2. Therefore, they could not feel anything by touch or see or hear anything (in the most common senses of “see” and “hear”).
  3. Thus, if they were to have any thoughts about who they are, then they would have no way to determine for sure that the thoughts are (genuine) memories, as opposed to mere figments of imagination.
  4. So, bodiless people would have no way to establish their own identities.
  5. Also, there would be no way for their identities to be established by anyone else.
  6. Hence, there would be no way whatever for the identities of bodiless people to be established.
  7. But for a person to be in an afterlife at all, it is conceptually necessary for his or her identity to be capable of being established.
  8. It follows that a totally disembodied personal afterlife is not conceivable.

Drange’s argument is against a certain conception of the afterlife, mainly if it is one where souls are disembodied, it follows that there would be no way to identify them, and so it follows that there would be no races in heaven, since race is a physical property of humans and their bodies. But there are different ways of looking at the possibility of races in heaven, depending on which theory of race one holds to.

Nathan Placencia (2021) argues that whether or not races exist in heaven depends on which philosophy of race you hold to, but he does make the positive claim that there may be racial identities in heaven. For racial constructivists, since race exists merely due to social conventions and racialization, then race wouldn’t exist. For the racial skeptic, since race doesn’t exist as a biological category, then races don’t exist. That is, since racial naturalism is false, then races of any kind cannot exist, where racial naturalism is basically like the hereditarian conception (or non-conception, if you will) of race (see Kaplan and Winther, 2015). Racial naturalists argue that race is grounded in genetically-mediated biological differences. I am of course sympathetic to the view, though I do hold that race is a social construct of a biological reality and I am a pluralist about race. The last conception that Placencia discusses is that of deflationary realism, where race is genetically-grounded but not itself normatively important (Hardimon, 2017). So Placencia claims that for the racial constructivists and skeptics, races won’t exist in heaven while for the deflationary realist, the “answer is maybe” on whether or not race will exist in heaven which then of course depends on what the resurrected heavenly bodies would look like.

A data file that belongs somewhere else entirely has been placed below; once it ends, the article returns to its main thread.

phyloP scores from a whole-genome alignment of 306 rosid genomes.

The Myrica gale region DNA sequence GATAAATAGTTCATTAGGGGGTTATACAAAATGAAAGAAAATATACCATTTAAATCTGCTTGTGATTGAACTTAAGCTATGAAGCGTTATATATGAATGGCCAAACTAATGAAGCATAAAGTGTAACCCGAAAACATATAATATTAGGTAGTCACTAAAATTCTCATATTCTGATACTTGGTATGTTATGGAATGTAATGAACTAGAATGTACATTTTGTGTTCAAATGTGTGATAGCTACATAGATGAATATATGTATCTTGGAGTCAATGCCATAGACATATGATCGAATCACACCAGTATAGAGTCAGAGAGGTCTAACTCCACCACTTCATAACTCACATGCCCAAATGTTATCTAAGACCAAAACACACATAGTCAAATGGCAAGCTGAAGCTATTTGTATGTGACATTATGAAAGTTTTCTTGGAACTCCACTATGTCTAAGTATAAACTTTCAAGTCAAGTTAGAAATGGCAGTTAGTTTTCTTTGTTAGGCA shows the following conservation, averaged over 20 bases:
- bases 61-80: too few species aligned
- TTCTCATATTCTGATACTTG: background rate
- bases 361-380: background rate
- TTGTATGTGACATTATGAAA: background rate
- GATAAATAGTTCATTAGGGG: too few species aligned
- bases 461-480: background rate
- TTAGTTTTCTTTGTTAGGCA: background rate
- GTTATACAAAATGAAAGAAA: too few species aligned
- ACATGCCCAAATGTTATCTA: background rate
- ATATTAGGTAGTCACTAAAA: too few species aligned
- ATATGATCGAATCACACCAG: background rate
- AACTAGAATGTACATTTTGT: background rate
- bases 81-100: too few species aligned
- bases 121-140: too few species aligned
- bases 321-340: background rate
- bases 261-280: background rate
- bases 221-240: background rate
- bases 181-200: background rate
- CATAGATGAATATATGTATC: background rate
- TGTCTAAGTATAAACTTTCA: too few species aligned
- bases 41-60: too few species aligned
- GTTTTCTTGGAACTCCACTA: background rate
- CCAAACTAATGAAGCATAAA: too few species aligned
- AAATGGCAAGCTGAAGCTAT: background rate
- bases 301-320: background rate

Believers in heaven state that Believers will have new, physical bodies in heaven. But Jesus wasn’t immediately recognizable to his followers, though they did come to know that it was actually him after spending time with him. So theists of course then believe that we get new physical bodies in heaven but that we would look different than we did while we had a physical, earthly existence. Certain chapters in Revelations (21:4, 22:4) talk about God wiping away tears and a name appearing on their foreheads, so this then implies that there would be new, physical bodies in heaven. But now the question is, would heavenly bodies fall under racial lines as we currently understand them in this life? The question is obviously unanswerable, but certain texts in the Bible after Jesus’ resurrection state that he did look different than he did while he was alive in earth.

Baker-Hytch (2021: 182) argues that “the new creation is depicted as an everlasting reality whose human inhabitants from all nations will have resurrection bodies that—after the pattern of Jesus’ resurrection body—neither age nor die and that will partake in shared pleasures such as eating and drinking together.” So there is a trend in Christian and theistic thought that in heaven, we will all have new heavenly bodies and not exist as mere disembodied souls. But talk of new heavenly bodies faces an issue—if they are bodies in the sense that we think of bodies now, the bodies that we inhabit now, then would they grow old, decay and eventually die? Would God then give us new heavenly bodies? It would stand to reason that, if God is indeed all-powerful and all-knowing, then he would have thought these issues through and so heavenly bodies wouldn’t have the same properties as physical, earthly bodies and so they wouldn’t get older, die and eventually decay.